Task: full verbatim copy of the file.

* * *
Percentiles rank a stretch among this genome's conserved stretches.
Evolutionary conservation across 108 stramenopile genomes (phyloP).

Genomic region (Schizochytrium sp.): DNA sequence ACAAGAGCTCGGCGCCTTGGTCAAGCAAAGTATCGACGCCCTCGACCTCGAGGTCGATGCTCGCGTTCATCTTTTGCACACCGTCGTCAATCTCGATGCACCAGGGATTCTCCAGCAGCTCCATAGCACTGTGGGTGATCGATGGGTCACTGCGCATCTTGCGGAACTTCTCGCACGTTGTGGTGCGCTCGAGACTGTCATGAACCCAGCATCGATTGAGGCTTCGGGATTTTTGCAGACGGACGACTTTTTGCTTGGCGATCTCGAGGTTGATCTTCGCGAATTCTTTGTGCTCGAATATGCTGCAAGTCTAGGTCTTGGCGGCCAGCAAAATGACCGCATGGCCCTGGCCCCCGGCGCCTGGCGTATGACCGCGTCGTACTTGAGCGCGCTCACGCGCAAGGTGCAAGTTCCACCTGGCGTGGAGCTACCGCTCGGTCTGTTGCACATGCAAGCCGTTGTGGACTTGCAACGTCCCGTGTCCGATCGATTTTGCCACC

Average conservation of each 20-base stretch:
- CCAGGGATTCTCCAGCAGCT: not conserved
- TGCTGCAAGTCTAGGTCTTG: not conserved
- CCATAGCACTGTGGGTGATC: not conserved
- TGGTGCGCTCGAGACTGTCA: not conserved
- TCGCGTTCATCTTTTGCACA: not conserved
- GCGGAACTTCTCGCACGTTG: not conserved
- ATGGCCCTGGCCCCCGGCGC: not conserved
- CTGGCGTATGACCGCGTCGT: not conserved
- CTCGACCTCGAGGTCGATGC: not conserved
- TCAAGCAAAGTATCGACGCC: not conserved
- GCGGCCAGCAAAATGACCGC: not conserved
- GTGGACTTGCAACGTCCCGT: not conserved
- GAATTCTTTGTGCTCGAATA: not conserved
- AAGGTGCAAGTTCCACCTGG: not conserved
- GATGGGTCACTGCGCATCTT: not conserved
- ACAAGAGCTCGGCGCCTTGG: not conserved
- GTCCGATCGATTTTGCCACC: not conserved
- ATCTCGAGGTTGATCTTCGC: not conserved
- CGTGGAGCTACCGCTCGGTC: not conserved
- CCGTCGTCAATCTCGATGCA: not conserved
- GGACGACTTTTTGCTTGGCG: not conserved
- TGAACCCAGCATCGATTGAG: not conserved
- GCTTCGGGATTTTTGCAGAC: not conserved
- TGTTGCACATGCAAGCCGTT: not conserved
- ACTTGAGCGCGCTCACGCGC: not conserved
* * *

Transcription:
Percentiles rank a stretch among this genome's conserved stretches.
Evolutionary conservation across 108 stramenopile genomes (phyloP).

Genomic region (Schizochytrium sp.): DNA sequence ACAAGAGCTCGGCGCCTTGGTCAAGCAAAGTATCGACGCCCTCGACCTCGAGGTCGATGCTCGCGTTCATCTTTTGCACACCGTCGTCAATCTCGATGCACCAGGGATTCTCCAGCAGCTCCATAGCACTGTGGGTGATCGATGGGTCACTGCGCATCTTGCGGAACTTCTCGCACGTTGTGGTGCGCTCGAGACTGTCATGAACCCAGCATCGATTGAGGCTTCGGGATTTTTGCAGACGGACGACTTTTTGCTTGGCGATCTCGAGGTTGATCTTCGCGAATTCTTTGTGCTCGAATATGCTGCAAGTCTAGGTCTTGGCGGCCAGCAAAATGACCGCATGGCCCTGGCCCCCGGCGCCTGGCGTATGACCGCGTCGTACTTGAGCGCGCTCACGCGCAAGGTGCAAGTTCCACCTGGCGTGGAGCTACCGCTCGGTCTGTTGCACATGCAAGCCGTTGTGGACTTGCAACGTCCCGTGTCCGATCGATTTTGCCACC

Average conservation of each 20-base stretch:
- CCAGGGATTCTCCAGCAGCT: not conserved
- TGCTGCAAGTCTAGGTCTTG: not conserved
- CCATAGCACTGTGGGTGATC: not conserved
- TGGTGCGCTCGAGACTGTCA: not conserved
- TCGCGTTCATCTTTTGCACA: not conserved
- GCGGAACTTCTCGCACGTTG: not conserved
- ATGGCCCTGGCCCCCGGCGC: not conserved
- CTGGCGTATGACCGCGTCGT: not conserved
- CTCGACCTCGAGGTCGATGC: not conserved
- TCAAGCAAAGTATCGACGCC: not conserved
- GCGGCCAGCAAAATGACCGC: not conserved
- GTGGACTTGCAACGTCCCGT: not conserved
- GAATTCTTTGTGCTCGAATA: not conserved
- AAGGTGCAAGTTCCACCTGG: not conserved
- GATGGGTCACTGCGCATCTT: not conserved
- ACAAGAGCTCGGCGCCTTGG: not conserved
- GTCCGATCGATTTTGCCACC: not conserved
- ATCTCGAGGTTGATCTTCGC: not conserved
- CGTGGAGCTACCGCTCGGTC: not conserved
- CCGTCGTCAATCTCGATGCA: not conserved
- GGACGACTTTTTGCTTGGCG: not conserved
- TGAACCCAGCATCGATTGAG: not conserved
- GCTTCGGGATTTTTGCAGAC: not conserved
- TGTTGCACATGCAAGCCGTT: not conserved
- ACTTGAGCGCGCTCACGCGC: not conserved